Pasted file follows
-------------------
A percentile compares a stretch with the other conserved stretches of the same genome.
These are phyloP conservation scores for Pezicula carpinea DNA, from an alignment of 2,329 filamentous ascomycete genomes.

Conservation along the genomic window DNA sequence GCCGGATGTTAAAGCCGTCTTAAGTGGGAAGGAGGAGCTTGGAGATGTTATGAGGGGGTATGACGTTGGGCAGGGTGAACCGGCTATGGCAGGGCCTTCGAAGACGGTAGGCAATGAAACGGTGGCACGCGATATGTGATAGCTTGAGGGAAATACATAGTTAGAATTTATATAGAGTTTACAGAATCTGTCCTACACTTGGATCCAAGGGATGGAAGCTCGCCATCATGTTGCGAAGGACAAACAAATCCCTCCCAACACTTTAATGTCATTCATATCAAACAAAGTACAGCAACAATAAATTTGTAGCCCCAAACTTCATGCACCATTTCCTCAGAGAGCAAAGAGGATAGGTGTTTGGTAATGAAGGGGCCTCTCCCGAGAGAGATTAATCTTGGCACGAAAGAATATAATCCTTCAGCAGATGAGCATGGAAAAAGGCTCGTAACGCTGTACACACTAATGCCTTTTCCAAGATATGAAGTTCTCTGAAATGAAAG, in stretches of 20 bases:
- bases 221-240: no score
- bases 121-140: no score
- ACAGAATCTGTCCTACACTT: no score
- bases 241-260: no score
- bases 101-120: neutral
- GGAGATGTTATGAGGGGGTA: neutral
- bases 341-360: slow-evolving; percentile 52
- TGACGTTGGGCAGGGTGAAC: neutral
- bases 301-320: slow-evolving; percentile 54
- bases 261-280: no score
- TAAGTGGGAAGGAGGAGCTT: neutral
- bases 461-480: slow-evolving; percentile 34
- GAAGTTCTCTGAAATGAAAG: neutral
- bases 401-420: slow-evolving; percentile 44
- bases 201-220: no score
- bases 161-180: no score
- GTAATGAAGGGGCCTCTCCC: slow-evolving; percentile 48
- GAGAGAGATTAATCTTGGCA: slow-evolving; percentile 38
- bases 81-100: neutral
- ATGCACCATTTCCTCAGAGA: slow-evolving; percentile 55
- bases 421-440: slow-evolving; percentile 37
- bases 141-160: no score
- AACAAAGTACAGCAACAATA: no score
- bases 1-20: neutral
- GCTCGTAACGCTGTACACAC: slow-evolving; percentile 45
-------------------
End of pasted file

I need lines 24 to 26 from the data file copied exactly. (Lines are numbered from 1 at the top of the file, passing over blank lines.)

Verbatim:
- bases 421-440: slow-evolving; percentile 37
- bases 141-160: no score
- AACAAAGTACAGCAACAATA: no score